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Moving Caribbean in New York City: Carlos Cabrera, Artistic Director of Ballet Concierto de Puerto Rico on dancing at Hostos

Moving Caribbean in New York City: Carlos Cabrera, Artistic Director of Ballet Concierto de Puerto Rico on dancing at Hostos

Published on November 10, 2016
Carlos Cabrera, Artistic Director of BCPR.

WHO: Carlos Cabrera, Artistic Director of Ballet Concierto de Puerto Rico, speaks about the company and the Caribbean.
WHAT: Hostos Center for the Arts and Culture presents Ballet Concierto de Puerto Rico in conjunction with Puerto Rican Heritage Month.
WHEN: Saturday, November 12, 2016 at 7:30pm
WHERE: Hostos Center for the Arts and Culture, 450 Grand Concourse, the Bronx, NYC
MORE INFO: http://buff.ly/2ePVss9
TICKETS: www.hostoscenter.org


Sammi Lim for The Dance Enthusiast: Where you born in San Juan? Did you grow up dancing?

Carlos Cabrera, Artistic Director of Ballet Concierto de Puerto Rico: I was born in Toa Baja, PR a small town situated on the north of the Island and about a 20-minute drive to San Juan. Yes, in way I grew up dancing. I loved to watched shows, danced to television programs and made the effort to memorize combinations. Besides, my mother recalls stories about me while I was still in the cradle; while she was playing music, I was dancing and jumping like crazy! I started my formal training at 16 years old.

Dance Enthusiast: What do miss the most about the Caribbean when you are overseas?

CC: To look beyond the horizon and see the mountain range with the El Yunque rain forest and the sea. And of course, my family.

Puerto Rico where Carlos Cabrera calls home.

Dance Enthusiast: How long have you been with BCPR?  What changed the most about the Company since its inception and today?

CC: I started with the Company as a guest dancer in 1982 and formally joined in 1984. I was appointed to soloist in 1987, Principal Dancer in 1989 and Artistic Director in 2004.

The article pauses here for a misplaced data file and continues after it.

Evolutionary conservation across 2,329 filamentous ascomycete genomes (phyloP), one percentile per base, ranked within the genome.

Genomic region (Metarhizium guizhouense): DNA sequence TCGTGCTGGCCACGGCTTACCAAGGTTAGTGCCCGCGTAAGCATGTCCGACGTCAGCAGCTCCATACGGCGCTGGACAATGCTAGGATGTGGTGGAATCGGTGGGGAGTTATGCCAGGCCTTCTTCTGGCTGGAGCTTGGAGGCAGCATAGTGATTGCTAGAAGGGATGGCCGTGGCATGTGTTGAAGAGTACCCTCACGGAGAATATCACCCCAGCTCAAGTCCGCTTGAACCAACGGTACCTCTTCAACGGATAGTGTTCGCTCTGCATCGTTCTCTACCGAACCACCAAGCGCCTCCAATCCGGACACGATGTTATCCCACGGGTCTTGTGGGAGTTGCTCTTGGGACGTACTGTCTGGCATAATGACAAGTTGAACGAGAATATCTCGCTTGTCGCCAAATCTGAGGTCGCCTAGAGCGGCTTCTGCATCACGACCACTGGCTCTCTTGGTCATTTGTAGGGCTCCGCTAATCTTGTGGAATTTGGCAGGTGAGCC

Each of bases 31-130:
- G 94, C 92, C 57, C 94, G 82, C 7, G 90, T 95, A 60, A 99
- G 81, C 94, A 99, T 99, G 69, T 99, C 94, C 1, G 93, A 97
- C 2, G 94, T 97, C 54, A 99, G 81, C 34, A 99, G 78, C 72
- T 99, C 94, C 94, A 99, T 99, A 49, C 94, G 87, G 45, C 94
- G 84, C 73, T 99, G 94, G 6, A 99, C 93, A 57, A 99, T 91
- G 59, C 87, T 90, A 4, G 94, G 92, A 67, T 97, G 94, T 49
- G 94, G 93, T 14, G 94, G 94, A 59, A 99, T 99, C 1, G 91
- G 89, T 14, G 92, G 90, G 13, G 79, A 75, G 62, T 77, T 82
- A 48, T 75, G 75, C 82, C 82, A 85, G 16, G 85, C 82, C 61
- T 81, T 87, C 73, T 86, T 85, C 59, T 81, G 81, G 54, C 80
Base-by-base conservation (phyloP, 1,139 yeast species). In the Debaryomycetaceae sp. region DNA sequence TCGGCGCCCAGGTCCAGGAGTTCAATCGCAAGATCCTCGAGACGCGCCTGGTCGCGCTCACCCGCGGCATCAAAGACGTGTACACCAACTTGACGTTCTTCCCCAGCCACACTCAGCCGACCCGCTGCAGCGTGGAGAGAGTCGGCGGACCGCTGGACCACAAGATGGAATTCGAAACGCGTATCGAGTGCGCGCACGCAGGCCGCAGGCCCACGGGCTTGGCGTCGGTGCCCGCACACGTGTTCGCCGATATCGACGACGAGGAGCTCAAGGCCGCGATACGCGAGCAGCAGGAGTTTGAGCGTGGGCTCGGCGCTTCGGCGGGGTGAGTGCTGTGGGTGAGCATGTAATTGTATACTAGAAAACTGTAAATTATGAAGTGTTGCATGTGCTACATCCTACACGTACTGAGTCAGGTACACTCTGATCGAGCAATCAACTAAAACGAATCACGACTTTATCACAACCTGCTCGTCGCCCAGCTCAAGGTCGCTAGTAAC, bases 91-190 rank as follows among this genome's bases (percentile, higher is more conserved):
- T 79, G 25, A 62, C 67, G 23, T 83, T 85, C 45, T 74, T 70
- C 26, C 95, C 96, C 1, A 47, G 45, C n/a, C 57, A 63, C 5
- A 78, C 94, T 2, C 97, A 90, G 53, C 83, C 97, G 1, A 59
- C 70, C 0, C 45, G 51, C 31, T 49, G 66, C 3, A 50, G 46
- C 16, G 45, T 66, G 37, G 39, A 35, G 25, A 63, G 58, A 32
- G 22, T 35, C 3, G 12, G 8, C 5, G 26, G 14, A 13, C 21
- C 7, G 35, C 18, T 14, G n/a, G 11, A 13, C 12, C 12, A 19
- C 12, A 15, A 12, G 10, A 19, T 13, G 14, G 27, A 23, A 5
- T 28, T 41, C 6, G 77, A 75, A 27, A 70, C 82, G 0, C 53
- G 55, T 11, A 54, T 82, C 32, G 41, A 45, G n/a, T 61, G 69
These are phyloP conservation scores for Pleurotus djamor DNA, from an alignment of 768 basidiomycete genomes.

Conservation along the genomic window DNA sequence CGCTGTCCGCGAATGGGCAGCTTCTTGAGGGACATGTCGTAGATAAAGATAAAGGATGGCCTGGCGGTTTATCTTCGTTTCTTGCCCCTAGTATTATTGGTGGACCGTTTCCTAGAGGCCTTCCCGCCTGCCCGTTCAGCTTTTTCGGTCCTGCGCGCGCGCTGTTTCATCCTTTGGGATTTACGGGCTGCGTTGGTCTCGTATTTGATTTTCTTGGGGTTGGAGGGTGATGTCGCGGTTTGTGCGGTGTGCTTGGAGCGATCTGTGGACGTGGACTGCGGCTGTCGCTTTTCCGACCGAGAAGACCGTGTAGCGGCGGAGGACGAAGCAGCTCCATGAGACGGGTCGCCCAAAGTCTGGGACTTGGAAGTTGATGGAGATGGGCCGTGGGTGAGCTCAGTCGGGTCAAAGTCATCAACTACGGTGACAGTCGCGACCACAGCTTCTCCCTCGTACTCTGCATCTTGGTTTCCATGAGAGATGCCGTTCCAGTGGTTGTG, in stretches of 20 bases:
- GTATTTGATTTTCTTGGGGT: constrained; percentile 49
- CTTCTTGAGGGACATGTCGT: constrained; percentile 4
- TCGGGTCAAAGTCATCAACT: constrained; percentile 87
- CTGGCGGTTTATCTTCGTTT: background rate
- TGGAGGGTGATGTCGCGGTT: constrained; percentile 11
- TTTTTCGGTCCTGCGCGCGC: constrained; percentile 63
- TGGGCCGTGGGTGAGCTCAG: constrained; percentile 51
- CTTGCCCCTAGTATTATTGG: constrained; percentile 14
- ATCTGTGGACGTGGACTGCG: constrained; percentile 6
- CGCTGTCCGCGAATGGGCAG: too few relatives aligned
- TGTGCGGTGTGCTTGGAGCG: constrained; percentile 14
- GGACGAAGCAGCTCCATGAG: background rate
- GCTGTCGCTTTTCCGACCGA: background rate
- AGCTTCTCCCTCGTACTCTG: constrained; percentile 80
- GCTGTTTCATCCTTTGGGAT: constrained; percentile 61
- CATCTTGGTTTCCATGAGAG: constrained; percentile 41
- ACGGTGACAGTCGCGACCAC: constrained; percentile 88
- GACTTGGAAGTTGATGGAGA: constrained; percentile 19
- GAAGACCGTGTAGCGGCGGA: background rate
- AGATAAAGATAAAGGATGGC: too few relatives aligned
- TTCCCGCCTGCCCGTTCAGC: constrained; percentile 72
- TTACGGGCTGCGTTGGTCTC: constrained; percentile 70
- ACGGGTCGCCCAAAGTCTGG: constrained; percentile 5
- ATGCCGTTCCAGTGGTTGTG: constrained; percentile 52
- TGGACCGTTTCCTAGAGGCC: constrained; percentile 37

Because of the global economic situation the Institution has reduced some administrative or technical positions to get into a micromanagement. However as years go by, we have managed to open more positions for dancers, reinforced the Board of Directors and most recently, appointed Mrs. Edna Altuz as new Director of the Conservatory and the Educational Community Program, so the Institution keeps developing its national and international standing in both its Artistic and Educational mission and vision.

Ballet Concierto de Puerto Rico (BCPR). Courtesy of the Company.

Dance Enthusiast: What does a typical day in the life of BCPR’s Artistic Director looks like?

CC: As I mentioned, we have gone into more micromanagement so I have more hats to wear!

Morning begins without a nice cup of coffee and time spent taking my beautiful Eva (miniature galgo) downstairs. Only then goes a very long day start with rehearsals, meetings with technicians, designers, production coordination and one of the most challenging responsibilities - the scenery and props warehouse inventory. The day ends with a good sharing session with nice colleagues and more work to do - checking my day’s schedule and making note of what I was not able to complete: calls, emails et cetera, and adding such duties to the next day.

Image credit: Negron's Photography. Courtesy of Ballet Concierto de Puerto Rico.

Dance Enthusiast: The Company return to Hostos Center for the Arts and Culture will open with Festival which is based on a short story by Puerto Rican children’s author Rosario Ferré.  What’s the story about?

CC: It is a beautiful magical realism short story about two twins sisters Alicia and Elisa. They have the gift of clairvoyancy, but one of them is more free spirited and sometimes gets into trouble. There is another main character, after whom the story is named - Pico Rico Mandorico. Pico Rico is an eccentric fruits vendor and a magician who has the power to put spells on young women using the juice of a magical fruit. The ballet version begins with the birth of the twins and the second scene sees the Festival - one the most emblematic celebrations of the Puerto Rican people. This is where Alicia meets Pico Rico after leaving her house without the permission of her parents, but Elisa senses the risk and goes after her to help. It is a beautiful Jimmy Gamonet ballet to bring to Hostos!

Dance Enthusiast: A noticeable characteristic about Caribbean natives is their affinity for celebration.  Would you agree?

CC: Absolutely! And we can bring anybody into it!


Join Dance Enthusiasts at our Enthusiastic Event! Dance: Island to Island-Moving Caribbean in NYC on November 16 at Gibney Dance 280 Broadway.
Check out our other Moving Caribbean pieces on Dance in Haiti, Homer Bryant, Geoffrey Holder, Gabri Christa and Makeda Thomas.

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